Nicieza or Lobdell or the Image bunch could only flail around till they evolved into dense, turgid creatures trapped in place. Morrison tried to free it, by trying to bring it into orbit with John Hughes-ish 80s tropes, but the results couldn’t live without him. They could barely live with him.

  4. I find myself buying x-titles in fits and starts knowing that I can just pick it up whenever and everything will largely be in the same place as I left it.

    Reminds me of the soap operas my sister used to watch all through summer vacation. End of three months and they still haven’t figured out whose baby it is and why that one guy is still in a coma.

    And that soapy feel has CLAREMONT written in caps all over it. Nicieza was begat by Claremont who then so on and so forth, ya know?

    Morrison was out there, way out there by X-Standards, so the ret-con back didn’t really stun me but it did remind me just how much of a commercial property the x-titles are. We can’t forget how many gatefold Jim Lee covers are in musty basements across the world.

    Don’t get me wrong, it was good! I liked it for who I was THEN and maybe that’s the point I’m trying to find in this ramble. My jaded and contemporary NOW is always somebody’s awestruck and romantic THEN.

  5. “It’s as if Grant Morrison never happened.”

    You said it, brother. I dropped all x-books around the time of this whole Messiah Complex hullabaloo and haven’t seen anything worth bringing me back. I still get X-Factor though. When Peter David is left to do his own thing (aka NOT getting sucked into the latest “game changing” X-over book), he creates compelling character-driven story lines. Did you see his take on future Doom? Classic.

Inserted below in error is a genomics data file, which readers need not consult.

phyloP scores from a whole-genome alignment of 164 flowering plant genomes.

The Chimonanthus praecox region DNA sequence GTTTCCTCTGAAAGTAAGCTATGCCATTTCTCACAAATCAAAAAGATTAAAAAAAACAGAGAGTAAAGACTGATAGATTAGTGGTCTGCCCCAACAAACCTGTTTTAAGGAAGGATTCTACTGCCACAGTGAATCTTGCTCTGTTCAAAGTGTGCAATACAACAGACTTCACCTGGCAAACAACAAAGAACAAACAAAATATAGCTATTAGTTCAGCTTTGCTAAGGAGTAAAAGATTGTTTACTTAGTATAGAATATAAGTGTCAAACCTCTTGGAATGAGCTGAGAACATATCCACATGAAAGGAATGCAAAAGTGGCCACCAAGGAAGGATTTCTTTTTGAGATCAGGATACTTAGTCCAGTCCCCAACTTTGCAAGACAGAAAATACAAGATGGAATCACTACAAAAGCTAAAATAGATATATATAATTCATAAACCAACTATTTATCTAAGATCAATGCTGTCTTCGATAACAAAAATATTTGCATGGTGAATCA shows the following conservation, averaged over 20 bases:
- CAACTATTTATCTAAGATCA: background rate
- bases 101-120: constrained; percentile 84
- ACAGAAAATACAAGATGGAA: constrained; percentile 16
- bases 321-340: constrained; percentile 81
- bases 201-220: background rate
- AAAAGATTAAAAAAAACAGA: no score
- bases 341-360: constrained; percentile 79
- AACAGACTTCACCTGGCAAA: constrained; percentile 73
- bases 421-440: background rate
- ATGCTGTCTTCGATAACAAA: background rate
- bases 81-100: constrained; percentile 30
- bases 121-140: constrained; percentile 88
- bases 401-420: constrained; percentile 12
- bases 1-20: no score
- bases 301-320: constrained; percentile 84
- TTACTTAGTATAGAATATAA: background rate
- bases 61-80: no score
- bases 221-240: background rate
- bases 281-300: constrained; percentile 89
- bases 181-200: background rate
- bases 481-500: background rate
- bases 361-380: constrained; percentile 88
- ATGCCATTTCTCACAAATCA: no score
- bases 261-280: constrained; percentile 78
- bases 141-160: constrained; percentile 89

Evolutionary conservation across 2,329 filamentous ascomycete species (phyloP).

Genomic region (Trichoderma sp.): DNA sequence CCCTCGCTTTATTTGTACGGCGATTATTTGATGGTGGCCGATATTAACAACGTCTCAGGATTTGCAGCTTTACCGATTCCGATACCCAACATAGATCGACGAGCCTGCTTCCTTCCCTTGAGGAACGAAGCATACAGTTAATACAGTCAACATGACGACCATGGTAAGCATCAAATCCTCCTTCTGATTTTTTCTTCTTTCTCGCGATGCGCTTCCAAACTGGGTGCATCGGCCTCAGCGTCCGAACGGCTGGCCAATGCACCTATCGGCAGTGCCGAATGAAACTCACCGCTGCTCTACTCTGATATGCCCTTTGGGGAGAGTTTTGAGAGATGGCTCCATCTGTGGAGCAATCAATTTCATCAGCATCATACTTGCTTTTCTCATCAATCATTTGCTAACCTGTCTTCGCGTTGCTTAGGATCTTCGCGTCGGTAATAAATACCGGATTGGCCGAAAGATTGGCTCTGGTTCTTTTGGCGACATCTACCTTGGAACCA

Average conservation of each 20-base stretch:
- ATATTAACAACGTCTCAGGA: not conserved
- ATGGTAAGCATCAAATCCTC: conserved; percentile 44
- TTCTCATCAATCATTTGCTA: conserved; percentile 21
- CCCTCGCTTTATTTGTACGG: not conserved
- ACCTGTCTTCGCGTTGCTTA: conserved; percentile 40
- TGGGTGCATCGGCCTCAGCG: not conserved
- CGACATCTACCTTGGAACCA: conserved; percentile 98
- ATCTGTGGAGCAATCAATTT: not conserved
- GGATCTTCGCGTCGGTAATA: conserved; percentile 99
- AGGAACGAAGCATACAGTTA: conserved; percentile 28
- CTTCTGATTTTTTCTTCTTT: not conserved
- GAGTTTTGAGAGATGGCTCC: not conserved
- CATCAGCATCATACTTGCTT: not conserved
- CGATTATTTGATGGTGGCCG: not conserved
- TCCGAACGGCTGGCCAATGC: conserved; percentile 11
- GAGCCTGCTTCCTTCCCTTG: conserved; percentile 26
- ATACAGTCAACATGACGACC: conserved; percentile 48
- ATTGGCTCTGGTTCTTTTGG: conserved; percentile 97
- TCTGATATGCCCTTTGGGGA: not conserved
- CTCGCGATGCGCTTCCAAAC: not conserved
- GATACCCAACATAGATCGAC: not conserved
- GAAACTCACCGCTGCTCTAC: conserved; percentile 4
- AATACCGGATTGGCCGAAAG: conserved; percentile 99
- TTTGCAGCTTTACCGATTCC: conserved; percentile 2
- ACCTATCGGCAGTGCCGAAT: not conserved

6. The whole M-Day event is probably the biggest attempt to revert the books to this sort of form, though writers like Claremont and Austen also really retarded the books post-Morrison.

    Though Carey’s X-Men Legacy strikes me as really being “… a trip down memory lane, but good!” It’s probably the most I’ve enjoyed the X-books recently – yes, even including Morrison’s run. It may be the same food that I already ate, chewed and regurgitated, but it’s presented /so well/.

  7. I’ve been orbiting around some similar conclusions, to a degree, as I’ve been trying to reconcile the work Matt Fraction is doing in UNCANNY X-MEN with his previous ouvre and his current work on INV. IRON MAN. And I still a nagging question about the handoff from Fraction to Brubaker — wasn’t the original plan for them to alternate arcs, but then Fraction never let go? That could just Brubaker begging off other work, like he left DAREDEVIL so abruptly as well.

    But getting back to this, it was very coincidental how the success of the X-Men movies went to restrain the X-men books into a more linear direction. Right now can you imagine the 2010 Marvel brain-trust having the Casey X-MEN, Morrison NEW X-MEN and Milligan X-FORCE going along simultaneously?

  8. I think the trouble with X-Men is that they’re utterly pointless and always have been. The “superpowers as minority” bit doesn’t work in a shared universe with lots of well-liked superheroes, so it’s buried under a mountain of expendable characters who all have convoluted connections to each other.

    It would actually be fairly simple to fix X-Men. Hope turns out to be the key to bringing mutants back, the new mutant gene is less stable than the old one. Two plot points, that’s all it’d take. If the new mutants being born couldn’t control their powers, then they’re all potentially really dangerous, and the fear of them is reasonable and interesting. The old mutants with stable powers would all be lumped together with the new ones in the public eye, like how Asperger’s Syndrome is lumped together with autism for being “basically the same”, everyone has a different approach to dealing with these super-powered people who don’t make effective superheroes, and suddenly it’s interesting drama. Two plot points.

    I wish that were where they were actually going. It could be, but I’m sure it’s not.

  9. LOL you expect a change in X-Men.
    In superheroes comics the status quo is always rigid.
    Hal Jordan is GL and Barry Allen the Flash for christ sake.

    But as always the important thing is not the destination but how fun the voyage is.So far so good.